Community Youth Outreach
Community youth outreach is a multi-channel strategy for getting teens involved with your organization’s goals. Text messages and phone calls are effective tools for reaching this demographic.
Increasingly, communities are taking the opinions of their young people seriously. Some are allowing youth to sit on library councils and parks and recreation boards.
Educating the Community
A number of community youth programs help disadvantaged people develop into healthy and productive members of society. They provide counseling, mentorship, case management, and support. Their goal is to help people avoid violence and delinquency. They also strive to build sturdy bridges of trust between the communities and the police force. They do this by creating friendly relationships with the young.
Many of these organizations rely on the expertise and networks of youth to identify local needs. They organize community forums and encourage participants to discuss solutions.
A community youth outreach program can also host events to promote its mission. An example would be a live video event to keep children and teens engaged throughout summer break. These events can be a great way to raise awareness and get new members. They can even be used to collect donations. These live videos can be posted on social media and other platforms to reach a wider audience.
Governing Body Leadership
In many communities, youths can become involved in community service by participating on a local youth council or commission. These formal bodies advise and inform government councils or boards on youth-related issues and organize civic engagement opportunities, such as citywide surveys.
Getting the word out about your youth group is critical. A simple way to reach out is to text supporters and volunteers with updates about the group’s upcoming activities. This method has a high open rate and can be an effective communication tool for younger demographics.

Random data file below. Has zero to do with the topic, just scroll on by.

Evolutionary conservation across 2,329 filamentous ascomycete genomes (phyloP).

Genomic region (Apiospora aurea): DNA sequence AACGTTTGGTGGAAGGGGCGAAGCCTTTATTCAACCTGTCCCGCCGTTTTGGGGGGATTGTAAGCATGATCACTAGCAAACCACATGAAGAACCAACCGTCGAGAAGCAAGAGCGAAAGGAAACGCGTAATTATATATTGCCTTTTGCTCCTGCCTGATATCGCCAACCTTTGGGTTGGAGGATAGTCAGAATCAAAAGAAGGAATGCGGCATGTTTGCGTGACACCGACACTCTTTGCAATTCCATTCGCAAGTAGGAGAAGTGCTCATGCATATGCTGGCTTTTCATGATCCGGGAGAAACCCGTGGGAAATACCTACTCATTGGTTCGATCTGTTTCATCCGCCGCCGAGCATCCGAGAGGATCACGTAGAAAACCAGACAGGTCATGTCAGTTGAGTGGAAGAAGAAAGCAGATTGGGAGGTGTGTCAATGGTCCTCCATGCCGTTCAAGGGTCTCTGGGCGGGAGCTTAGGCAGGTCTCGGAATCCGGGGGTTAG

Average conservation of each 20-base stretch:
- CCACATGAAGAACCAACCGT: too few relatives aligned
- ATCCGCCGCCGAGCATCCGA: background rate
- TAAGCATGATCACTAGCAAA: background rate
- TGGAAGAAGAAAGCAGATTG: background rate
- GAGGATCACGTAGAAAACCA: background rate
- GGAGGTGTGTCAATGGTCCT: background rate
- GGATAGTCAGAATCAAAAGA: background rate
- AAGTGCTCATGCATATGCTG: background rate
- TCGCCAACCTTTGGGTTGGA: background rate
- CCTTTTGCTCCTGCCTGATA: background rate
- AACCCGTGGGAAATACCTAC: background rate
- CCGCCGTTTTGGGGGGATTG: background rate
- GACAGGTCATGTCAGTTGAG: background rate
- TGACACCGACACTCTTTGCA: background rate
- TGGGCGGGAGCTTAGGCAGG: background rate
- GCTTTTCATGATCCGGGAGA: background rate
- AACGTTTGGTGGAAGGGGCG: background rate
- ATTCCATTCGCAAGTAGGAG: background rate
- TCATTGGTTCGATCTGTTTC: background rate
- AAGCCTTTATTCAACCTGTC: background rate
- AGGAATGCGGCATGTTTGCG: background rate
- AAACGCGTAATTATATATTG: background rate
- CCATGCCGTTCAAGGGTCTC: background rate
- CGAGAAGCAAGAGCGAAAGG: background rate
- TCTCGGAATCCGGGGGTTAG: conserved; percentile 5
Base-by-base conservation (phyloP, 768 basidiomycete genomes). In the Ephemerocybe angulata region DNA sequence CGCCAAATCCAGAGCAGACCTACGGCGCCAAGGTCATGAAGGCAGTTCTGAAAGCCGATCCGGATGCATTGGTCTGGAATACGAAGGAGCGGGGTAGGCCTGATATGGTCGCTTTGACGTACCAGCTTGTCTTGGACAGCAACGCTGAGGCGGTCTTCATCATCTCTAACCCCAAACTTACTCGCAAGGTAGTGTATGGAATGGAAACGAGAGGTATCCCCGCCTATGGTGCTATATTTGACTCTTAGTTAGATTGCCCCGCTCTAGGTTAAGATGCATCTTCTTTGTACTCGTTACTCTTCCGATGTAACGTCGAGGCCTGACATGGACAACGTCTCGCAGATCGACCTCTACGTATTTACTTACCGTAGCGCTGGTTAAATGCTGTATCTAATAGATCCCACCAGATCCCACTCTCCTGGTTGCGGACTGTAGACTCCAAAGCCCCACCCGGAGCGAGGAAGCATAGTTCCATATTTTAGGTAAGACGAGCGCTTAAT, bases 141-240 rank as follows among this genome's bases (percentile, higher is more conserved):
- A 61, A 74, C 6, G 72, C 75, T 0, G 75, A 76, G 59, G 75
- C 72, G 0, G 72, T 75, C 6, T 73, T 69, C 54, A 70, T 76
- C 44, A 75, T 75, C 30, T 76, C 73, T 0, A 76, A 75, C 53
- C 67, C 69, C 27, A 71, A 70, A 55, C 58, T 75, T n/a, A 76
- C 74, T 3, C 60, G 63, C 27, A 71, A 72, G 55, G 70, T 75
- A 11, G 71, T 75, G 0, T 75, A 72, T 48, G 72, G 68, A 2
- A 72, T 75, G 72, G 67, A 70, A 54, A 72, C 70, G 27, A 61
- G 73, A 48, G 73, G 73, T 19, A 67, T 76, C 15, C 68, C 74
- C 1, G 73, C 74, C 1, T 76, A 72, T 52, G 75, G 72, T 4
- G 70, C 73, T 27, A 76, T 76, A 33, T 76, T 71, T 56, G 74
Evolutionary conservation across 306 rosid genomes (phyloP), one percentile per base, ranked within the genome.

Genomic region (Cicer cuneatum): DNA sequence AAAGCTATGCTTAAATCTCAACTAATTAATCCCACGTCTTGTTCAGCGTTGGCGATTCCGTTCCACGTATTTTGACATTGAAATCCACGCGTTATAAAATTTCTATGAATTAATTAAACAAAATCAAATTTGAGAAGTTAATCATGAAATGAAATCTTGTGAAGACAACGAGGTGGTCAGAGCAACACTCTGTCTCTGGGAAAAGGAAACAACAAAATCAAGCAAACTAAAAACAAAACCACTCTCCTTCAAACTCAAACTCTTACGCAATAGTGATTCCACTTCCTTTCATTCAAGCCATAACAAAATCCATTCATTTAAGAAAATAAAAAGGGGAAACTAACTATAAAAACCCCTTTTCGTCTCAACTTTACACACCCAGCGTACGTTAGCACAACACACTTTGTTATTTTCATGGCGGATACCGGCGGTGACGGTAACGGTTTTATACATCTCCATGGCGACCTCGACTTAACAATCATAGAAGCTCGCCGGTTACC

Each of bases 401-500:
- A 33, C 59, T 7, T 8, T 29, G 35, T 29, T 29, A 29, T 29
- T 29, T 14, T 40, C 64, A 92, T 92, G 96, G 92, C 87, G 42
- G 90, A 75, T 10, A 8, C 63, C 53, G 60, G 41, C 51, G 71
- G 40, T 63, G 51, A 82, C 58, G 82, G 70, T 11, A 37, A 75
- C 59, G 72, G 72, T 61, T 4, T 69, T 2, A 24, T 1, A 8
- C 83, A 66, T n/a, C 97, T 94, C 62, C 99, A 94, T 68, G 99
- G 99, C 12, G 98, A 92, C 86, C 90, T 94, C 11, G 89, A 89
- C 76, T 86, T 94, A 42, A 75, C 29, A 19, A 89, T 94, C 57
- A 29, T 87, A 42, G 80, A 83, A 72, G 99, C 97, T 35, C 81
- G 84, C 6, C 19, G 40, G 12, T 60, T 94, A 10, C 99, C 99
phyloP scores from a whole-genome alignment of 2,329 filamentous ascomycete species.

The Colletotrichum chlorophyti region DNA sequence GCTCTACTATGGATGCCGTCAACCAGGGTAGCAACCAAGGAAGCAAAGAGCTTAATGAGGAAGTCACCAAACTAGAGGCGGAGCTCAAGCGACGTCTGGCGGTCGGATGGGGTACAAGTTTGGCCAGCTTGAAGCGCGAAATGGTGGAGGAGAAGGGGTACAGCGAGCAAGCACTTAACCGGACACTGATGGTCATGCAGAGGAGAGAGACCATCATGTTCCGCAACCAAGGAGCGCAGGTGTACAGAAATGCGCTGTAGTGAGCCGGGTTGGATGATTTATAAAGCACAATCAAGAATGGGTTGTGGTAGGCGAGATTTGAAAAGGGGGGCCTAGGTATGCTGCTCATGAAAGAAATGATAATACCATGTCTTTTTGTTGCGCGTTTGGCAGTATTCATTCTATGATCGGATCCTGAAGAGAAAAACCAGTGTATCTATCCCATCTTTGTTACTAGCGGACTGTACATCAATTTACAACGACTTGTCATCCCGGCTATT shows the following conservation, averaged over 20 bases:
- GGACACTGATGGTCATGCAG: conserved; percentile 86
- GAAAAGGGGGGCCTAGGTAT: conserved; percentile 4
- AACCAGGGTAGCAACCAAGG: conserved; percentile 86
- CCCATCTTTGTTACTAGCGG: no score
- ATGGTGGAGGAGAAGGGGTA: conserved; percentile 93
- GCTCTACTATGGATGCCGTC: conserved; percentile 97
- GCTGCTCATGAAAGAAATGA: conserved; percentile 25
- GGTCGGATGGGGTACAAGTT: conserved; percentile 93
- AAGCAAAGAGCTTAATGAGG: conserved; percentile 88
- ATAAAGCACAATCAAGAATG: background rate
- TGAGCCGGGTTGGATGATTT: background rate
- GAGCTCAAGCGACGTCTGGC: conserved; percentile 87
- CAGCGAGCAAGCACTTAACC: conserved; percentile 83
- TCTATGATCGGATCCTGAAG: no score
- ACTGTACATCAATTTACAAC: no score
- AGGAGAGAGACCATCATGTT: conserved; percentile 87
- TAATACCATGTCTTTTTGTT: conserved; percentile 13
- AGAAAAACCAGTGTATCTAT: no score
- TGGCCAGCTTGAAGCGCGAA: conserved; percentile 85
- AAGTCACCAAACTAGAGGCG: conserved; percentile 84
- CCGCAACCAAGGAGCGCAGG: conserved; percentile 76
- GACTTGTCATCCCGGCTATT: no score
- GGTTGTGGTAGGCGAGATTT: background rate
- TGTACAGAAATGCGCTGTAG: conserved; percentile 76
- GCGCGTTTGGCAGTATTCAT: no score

One church group used this approach to promote its upcoming winter yard sale by asking supporters to donate old coats and gloves and volunteer their time. These donations and volunteers helped the church raise over $3,000 for its outreach initiatives. In addition to leveraging donated items, this strategy also builds rapport with supporters and allows the organization to communicate directly with them. This is important because, as research suggests, some youths don’t respond to email or social media messages.
A community cleanup can involve the entire neighborhood or a targeted area such as a park, sidewalk, street, churchyard or schoolyard. Neighborhood clubs and associations, youth groups and sports leagues often have a lot of volunteers and can mobilize quickly. They also may have equipment such as garbage trucks and backhoes to handle bulky waste.
Identifying the supplies that are needed and arranging for them to be available on the day of the cleanup is important. A supply checklist is helpful to avoid leaving out key items such as trash bags, hand sanitizer and water bottles. If there are enough volunteer numbers, dividing them into small groups helps to improve organization and efficiency.
Holding a celebration at the end of the cleanup makes people feel good, acknowledges their work and demonstrates the importance of the effort. It can also serve as a recruiting tool for future events. After the event, the overall coordinator can write or assign others to write thank you letters to local businesses and community members for their support and to prepare a report for the community organization’s next meeting.
For many mentees, mentoring through community youth outreach is their first exposure to professional networking. Mentors can provide a valuable introduction to job opportunities and provide resources for a mentee’s career development. Mentees also gain an awareness of their potential to become a mentor one day and can benefit from the network established with their mentor.
Formal mentoring programs vary in how they select and match mentors with mentees. Key matching criteria include professional areas, demographics (e.g., gender, age, race), and human interest factors (e.g., hobbies and lifestyles). In addition, mentees often identify with mentors who share important values and attitudes.
Street outreach programs send workers on foot or in vans to find homeless youth and engage them respectfully in conversation, providing food, water, supplies, and referrals for housing and other services. The relationship parallels that of a counselor and client, but is not therapy. The basic tenets of counseling are applied to the mentorship: positive regard, boundaries, active listening, and ethical behavior.